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US History: 1980s & 1990s WEBQUEST
1. What were the popular and electoral vote results for the 1980 election?
Click on the “Direction of the Country” poll and answer the following:
2. What were the results of questions 1 and 2 and what role do you think question 1 and 2 played in Ronald Reagan’s
victory? click on the commercials below to answer:
3. First view the Republican Door Slam and Safire ads. What issues is Ronald Reagan raising in these two ads?
4. Next view the Jimmy Carter Lorraine and Bible ads. What issues is Jimmy Carter raising in these two ads?
5. Which candidate do you think did a better job of addressing the issues that Americans cared about and why do you
think their ads were more effective?
See HANDOUT at the end of this assignment and read “CONSERVATISM AND THE RISE OF REAGAN”:
6. What message did conservatives bring to the nation in 1980?
7. What group did Jerry Falwell lead?
8. What was, and still is, a galvanizing issue that helped to elect Reagan?
9. Why did they call Reagan the “Great Communicator”? and read “ Economics”:
10. What is Reaganomics?
11. How did Reagan attempt to fix the economy?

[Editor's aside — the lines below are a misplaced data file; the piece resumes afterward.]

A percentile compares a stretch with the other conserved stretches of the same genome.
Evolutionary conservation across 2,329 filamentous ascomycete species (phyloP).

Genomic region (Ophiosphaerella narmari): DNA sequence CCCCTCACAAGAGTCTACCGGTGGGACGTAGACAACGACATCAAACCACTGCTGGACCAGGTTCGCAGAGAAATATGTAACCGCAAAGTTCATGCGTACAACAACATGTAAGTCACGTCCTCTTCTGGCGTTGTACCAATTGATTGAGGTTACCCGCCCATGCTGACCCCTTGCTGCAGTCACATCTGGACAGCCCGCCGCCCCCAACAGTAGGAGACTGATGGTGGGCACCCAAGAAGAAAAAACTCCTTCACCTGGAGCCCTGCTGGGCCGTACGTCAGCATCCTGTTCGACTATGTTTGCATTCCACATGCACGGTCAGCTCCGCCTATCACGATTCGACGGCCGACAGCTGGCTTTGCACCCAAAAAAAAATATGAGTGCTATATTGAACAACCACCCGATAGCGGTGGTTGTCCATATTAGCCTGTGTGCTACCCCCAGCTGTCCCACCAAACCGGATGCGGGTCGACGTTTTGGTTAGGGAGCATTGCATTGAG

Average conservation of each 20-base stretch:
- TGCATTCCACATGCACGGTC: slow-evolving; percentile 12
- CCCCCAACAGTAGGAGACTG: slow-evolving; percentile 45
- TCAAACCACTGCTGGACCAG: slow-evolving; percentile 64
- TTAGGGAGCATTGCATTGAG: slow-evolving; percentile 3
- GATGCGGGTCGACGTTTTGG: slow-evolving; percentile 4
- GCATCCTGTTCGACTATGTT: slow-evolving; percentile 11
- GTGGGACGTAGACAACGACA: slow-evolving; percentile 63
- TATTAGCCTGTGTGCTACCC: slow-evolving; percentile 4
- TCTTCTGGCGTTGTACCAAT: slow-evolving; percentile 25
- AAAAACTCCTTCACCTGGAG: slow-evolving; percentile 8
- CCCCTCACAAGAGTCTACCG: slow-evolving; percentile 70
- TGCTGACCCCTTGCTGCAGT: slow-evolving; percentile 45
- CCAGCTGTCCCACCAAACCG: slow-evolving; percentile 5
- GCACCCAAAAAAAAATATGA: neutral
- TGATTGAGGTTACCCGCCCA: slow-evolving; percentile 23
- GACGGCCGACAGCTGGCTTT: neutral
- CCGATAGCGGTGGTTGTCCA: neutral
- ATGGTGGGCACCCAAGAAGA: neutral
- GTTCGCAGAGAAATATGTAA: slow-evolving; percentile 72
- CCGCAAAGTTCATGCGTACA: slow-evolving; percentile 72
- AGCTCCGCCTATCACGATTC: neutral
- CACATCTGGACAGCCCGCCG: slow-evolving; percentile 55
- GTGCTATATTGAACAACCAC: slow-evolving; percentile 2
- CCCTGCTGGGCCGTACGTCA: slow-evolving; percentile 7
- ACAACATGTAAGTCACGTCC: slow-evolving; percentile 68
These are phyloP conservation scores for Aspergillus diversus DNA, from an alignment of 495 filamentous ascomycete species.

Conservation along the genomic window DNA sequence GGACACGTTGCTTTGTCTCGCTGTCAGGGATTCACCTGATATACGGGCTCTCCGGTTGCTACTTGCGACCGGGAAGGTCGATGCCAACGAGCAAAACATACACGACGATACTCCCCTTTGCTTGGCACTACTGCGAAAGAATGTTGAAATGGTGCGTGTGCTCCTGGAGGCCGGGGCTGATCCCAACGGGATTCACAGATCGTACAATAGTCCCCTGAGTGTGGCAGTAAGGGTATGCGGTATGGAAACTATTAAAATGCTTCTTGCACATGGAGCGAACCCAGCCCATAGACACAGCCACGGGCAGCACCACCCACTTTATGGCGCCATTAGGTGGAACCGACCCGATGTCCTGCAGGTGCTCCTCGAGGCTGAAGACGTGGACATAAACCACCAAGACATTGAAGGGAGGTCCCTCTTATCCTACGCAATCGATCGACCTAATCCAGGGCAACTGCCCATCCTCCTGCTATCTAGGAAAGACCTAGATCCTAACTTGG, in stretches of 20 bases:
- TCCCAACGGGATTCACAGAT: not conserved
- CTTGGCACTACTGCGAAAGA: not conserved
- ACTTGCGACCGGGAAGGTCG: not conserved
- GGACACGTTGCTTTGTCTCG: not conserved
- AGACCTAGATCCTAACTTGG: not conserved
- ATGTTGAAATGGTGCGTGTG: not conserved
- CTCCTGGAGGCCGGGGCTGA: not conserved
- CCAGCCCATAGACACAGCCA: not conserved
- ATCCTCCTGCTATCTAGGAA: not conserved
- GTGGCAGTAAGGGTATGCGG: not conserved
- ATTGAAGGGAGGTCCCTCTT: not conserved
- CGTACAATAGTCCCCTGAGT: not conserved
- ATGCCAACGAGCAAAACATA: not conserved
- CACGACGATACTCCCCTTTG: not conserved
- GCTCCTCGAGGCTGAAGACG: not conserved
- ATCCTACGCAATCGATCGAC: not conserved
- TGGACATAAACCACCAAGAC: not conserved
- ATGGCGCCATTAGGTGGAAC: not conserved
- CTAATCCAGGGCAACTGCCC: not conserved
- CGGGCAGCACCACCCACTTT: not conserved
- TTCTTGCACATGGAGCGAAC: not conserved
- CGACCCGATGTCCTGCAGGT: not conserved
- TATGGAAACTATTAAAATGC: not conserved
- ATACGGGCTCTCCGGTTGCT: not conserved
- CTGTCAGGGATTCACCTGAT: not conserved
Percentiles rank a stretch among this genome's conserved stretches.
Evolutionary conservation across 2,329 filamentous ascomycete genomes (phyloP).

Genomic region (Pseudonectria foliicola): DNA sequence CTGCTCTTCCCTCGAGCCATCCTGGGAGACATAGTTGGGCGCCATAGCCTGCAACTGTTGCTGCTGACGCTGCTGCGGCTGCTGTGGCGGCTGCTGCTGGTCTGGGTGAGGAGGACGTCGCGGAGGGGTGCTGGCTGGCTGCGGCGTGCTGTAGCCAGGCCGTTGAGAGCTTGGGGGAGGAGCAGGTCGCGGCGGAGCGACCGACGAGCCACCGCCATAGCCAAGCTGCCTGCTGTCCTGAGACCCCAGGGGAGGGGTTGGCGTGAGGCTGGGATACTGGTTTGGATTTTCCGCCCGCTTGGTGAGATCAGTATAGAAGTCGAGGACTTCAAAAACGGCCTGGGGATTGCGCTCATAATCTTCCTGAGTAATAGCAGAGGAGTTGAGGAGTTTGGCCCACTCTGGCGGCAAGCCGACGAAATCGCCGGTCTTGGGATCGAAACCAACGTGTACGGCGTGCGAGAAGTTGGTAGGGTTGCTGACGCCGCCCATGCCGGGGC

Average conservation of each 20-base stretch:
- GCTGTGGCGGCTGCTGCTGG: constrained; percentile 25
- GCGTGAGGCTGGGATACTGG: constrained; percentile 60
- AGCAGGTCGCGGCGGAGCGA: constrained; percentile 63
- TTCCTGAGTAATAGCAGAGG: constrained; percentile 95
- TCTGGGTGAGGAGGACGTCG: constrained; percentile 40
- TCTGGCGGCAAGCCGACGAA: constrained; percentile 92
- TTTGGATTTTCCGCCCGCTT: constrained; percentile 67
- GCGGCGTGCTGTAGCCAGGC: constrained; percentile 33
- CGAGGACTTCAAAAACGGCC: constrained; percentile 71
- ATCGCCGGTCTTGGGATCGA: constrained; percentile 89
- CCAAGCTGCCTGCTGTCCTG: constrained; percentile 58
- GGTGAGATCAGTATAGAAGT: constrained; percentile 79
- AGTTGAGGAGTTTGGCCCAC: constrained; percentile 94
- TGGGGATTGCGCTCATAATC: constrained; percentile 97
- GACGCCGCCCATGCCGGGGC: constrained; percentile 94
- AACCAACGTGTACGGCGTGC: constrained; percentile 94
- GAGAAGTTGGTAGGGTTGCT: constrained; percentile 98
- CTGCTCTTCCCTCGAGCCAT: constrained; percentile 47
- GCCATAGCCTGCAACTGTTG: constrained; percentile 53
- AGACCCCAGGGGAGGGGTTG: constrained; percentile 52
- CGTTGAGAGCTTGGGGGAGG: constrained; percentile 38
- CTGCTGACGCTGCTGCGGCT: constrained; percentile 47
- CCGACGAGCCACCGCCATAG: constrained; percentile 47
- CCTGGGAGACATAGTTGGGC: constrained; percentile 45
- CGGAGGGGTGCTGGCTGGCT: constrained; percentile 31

12. What were some of his economic successes and failures?
13. What happened on January 28, 1986?
14. Who was Christa McAuliffe?
15. Why did Sandra Day O’Connor make history?
16. What sparked the Gulf War (Aug 2, 1990)?
17. What was Operation Desert Storm?
18. What were terms of the cease-fire?
19. How many Americans died?
21. What three countries were invaded by the US military in the 1980s?
22. What happened to Rodney King?
23. Explain what happened at the trial.
24. What events occurred after the trial?
25. What happened at the World Trade Center?
26. How many Americans died?
27. What is significant about this attack in terms of terrorism?
28. What did Ryan White die of?
29. How did he get infected?
30. Summarize White’s experience in school after his diagnosis.
31. What impact did his experience/life have on society?
Because you’re going to miss it… look at page 865 in Section 26.1 of your textbook and read “Clinton Impeached”
32. What happened to President Bill Clinton?
33. Was he removed from office?
Google it:
34. Why was O.J. Simpson in the news during the 1990’s?
35. Who is Timothy McVeigh and what did he do?
36. What happened on April 20th, 1999?
Conservatism and the Rise of Ronald Reagan
For many Americans, the economic, social and political trends of the previous two decades -- ranging from crime and